I went to see Aquaman last night with some friends, and it was pretty fun. Maybe it’s because I went into it with exceedingly low expectations, but it feels like maybe DC is finally getting their film act together.

Granted, the storytelling is crude, and the levels of pulpy contrivance and cheesy dialogue reminded me of The Mummy — i.e., recognizably dumb, but not so dumb that it ruined the viewing experience. Momoa has really grown as an actor and manages to exude a decent amount of charisma, and Kidman and Dafoe bring their heavy chops to bear. Unfortunately, I found Heard about as compelling as a hatrack, but she still manages to be a decent heroine.

But, really, the big draw here is the visuals. Unlike most other DC films, Aquaman is not endlessly drab — there’s even a whole fight scene shot in bright daylight! All of the underwater sequences are gorgeous, with beautiful world and character design. The big battle sequence at the end, for me, made everything in every Star Wars movie look like Plan 9 from Outer Space.

And, best of all, the film actually makes Aquaman look cool. I mean, after decades of “talk to the fishies” jokes, this film makes that power look so goddamn epic that you’ll never mock Aquaman again.

The only thing I will say felt outright dumb to me was Black Manta. He starts out as a decent cliche, but then in the second half of the film, he gets ridiculous. He’s given a cache of advanced Atlantean weaponry and a time-sensitive mission to go after Aquaman, but instead of doing that he has to head to his secret lair, paint all of it black, and assemble it into power armor with a GIANT BOBBLEHEAD OF LASER DOOM that looks so ridiculous that I basically wrote him off. It’s like someone dropped an extra from Spectraman into the middle of the film.

Anyway, while this is still not even in the ballpark of the MCU, it’s a solid popcorn flick. I was pleasantly surprised.

I finally watched Mad Max; Fury Road yesterday, and it was awesome of course. (Why did it take so long? Welcome to parenthood, folks.)

The parallels between Immortan Joe with his War Boys and fascists like 45 and the alt-right was pretty on the nose, at least looking at it now. And of course, that between him and the leaders of Gasoline Town and the Bullet Farm, we get the “ones who killed the world”: Capitalism, war, and patriarchy. (The War Boys are totally toxic masculinity embodied.)

But I also kept thinking about how this whole genre — post-apoc — is incredibly libertarian/capitalist, which is probably obvious. I mean, of course we know that faced with those conditions humanity will naturally devolve into might-makes-right, everyone armed to the teeth and out for themselves, right? Never mind that history generally has shown that humans almost never do that, hence the reason we’re all still here.

Is the genre a mix of worrying about the end state of the military-industrial complex and reinforcing that mindset, since it always resurfaces in the dystopias?

Is there post-apoc fiction where everyone bands together and rebuilds, all kumbaya-style?

I started watching Netflix’s Lost In Space reboot yesterday and, as far as I can tell, the writers don’t know how science works. They also seem to be unaware of most of the basic safety features that have been common in commercial transport vehicles for maybe the last fifty years.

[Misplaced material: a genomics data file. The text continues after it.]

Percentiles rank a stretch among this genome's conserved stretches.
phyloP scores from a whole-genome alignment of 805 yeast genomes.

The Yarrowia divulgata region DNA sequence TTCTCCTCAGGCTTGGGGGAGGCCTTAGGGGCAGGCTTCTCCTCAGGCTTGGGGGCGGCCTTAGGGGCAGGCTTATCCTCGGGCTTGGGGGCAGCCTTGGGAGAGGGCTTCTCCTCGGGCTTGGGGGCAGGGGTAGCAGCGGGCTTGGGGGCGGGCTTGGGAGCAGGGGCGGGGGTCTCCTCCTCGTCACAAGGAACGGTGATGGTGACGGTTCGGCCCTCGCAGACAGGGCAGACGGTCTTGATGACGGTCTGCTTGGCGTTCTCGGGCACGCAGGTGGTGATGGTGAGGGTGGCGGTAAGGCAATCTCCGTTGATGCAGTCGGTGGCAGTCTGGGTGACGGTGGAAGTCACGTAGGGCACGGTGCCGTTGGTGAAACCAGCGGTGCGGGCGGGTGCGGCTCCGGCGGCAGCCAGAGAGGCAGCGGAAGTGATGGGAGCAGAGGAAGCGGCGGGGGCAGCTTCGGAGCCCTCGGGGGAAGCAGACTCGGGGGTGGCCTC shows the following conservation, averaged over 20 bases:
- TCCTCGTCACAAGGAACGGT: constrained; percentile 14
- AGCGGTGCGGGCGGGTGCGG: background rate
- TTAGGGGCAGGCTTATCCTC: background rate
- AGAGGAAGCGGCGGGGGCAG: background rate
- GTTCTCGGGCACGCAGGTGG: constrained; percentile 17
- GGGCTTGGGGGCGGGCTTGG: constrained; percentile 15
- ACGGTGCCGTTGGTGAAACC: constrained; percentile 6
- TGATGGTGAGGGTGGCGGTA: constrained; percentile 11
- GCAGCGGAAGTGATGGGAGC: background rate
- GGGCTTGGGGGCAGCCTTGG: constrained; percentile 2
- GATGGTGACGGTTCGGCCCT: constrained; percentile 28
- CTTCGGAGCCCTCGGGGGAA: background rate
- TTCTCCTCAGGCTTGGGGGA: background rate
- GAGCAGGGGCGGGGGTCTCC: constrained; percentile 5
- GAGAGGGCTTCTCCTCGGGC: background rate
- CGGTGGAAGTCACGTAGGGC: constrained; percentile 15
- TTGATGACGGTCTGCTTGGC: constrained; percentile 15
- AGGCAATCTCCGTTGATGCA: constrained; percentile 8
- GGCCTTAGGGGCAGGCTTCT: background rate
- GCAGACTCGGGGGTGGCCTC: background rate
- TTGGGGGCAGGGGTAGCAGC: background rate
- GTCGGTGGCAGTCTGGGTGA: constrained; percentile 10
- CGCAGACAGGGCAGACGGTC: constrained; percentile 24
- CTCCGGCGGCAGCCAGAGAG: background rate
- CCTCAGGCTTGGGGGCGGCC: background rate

I started watching Titans and just got past episode two, which features, among other things…

(Space for possible triggering content.)

Robin stabbing a guy in the dick with a pair of gardening shears.

And I’m wondering just how much more grimdark the DCverse can get.

Also wondering who this show thinks its target audience is.

I started watching Titans and just got past episode two, which features, among other things… (Space for possible triggering content.) Robin stabbing a guy in the dick with a pair of gardening shears. And I’m wondering just how much more grimdark the DCverse can get. Also wondering who this show thinks its target audience is.]]>

I finally got around to season three of Supergirl. Thoughts after the break.

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Stuff I liked:
Melissa Benoist, as usual; she is a joy to watch
J’onn and his dad (no, you’re crying)
Alex’s whole arc with Maggie and motherhood
Crisis on Earth -X (Benoist and Gustin on the same screen is pure magic)
Winn’s episode (arguably my favorite of the season)
Lena Luthor
The Legion of Superheroes
The overall woke-ness of the series
The Davners Sisters, teen detectives
Adrian Pasdar, who is great at playing guys you hate

Stuff I didn’t like so much:
The whole Reign storyline and its associated religious/magic mumbo-jumbo
The forced intrusion of Sam and Ruby as characters who we are now supposed to love as much as the main cast
Guardian, as always
Erica Durance replacing the former actress playing Alura (the forced-ness of it, not that it’s Durance; she’s great)
Alura and Kara being so damn stoic with each other despite the miracle of finding each other again
Mon-El being back but being all grim and sad all the time
People being sad about people having to go back to the future or to Argo, despite the fact that apparently, it’s really easy to travel back and forth — seriously, Win and Mon-El, just come back to ten seconds after you left.

http://arrow.wikia.com/wiki/Season_3_(Supergirl)